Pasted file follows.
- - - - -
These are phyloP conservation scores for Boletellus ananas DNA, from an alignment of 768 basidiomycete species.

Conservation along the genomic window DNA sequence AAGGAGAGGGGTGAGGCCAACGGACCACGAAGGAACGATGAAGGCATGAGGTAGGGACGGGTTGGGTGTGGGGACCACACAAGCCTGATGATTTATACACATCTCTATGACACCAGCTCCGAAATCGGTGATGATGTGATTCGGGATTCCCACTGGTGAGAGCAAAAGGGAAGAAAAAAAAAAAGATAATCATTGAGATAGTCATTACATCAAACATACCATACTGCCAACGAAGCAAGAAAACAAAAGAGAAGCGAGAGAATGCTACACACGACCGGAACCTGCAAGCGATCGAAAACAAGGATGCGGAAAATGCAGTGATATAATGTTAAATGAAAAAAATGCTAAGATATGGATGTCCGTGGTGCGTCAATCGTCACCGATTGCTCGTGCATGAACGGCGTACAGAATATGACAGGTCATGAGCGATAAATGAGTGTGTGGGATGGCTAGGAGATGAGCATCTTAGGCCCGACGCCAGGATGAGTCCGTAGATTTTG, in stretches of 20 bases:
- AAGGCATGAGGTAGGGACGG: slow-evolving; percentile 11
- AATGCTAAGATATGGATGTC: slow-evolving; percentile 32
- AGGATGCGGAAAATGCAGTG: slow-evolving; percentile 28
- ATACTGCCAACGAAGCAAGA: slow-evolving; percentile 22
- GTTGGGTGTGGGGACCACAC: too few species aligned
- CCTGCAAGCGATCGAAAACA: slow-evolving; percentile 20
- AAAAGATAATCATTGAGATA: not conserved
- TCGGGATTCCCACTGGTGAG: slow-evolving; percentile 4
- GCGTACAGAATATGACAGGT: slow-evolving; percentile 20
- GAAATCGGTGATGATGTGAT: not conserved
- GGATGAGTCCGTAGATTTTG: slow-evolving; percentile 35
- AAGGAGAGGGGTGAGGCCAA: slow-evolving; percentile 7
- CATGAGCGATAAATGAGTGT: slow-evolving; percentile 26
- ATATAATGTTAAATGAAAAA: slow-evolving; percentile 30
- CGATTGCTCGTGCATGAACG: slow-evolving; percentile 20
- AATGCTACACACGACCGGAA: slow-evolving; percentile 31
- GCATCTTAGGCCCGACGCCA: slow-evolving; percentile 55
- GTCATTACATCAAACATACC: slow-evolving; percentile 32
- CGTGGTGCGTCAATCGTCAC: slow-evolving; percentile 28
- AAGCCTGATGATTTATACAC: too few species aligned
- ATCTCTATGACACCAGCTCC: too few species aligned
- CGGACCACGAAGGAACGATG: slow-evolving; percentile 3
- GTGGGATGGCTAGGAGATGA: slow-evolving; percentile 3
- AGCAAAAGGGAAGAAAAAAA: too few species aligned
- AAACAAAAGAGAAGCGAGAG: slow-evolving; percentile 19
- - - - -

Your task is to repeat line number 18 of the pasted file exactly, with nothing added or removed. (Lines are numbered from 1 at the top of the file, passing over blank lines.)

- AATGCTACACACGACCGGAA: slow-evolving; percentile 31